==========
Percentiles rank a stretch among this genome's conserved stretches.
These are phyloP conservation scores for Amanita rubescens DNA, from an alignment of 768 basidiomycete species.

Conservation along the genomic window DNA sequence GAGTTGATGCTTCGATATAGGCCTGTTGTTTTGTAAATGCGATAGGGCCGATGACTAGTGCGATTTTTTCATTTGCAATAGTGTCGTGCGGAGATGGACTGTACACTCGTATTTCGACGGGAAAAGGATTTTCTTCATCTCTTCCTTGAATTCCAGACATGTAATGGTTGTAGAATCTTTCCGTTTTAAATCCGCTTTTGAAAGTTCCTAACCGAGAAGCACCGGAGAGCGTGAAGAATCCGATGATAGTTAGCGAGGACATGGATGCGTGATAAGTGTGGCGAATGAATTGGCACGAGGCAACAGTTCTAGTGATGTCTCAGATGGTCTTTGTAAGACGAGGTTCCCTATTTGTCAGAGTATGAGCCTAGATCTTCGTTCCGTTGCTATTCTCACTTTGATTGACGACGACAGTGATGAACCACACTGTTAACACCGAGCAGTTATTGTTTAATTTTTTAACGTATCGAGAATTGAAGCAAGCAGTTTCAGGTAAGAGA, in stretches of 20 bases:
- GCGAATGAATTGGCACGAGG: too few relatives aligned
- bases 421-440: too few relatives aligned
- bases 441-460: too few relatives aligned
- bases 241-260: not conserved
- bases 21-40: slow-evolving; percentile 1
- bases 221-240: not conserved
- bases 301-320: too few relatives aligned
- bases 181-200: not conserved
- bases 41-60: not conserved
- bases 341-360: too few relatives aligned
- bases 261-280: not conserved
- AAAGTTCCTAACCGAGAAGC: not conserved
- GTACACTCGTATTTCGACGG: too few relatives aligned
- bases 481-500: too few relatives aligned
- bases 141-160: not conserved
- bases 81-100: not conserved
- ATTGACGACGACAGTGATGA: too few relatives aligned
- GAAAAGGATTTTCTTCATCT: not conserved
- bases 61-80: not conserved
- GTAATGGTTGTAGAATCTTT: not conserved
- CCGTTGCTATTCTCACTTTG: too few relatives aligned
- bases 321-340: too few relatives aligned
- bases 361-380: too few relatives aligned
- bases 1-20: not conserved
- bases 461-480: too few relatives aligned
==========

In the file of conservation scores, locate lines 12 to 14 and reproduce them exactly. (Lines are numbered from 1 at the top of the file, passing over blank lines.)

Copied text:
- bases 41-60: not conserved
- bases 341-360: too few relatives aligned
- bases 261-280: not conserved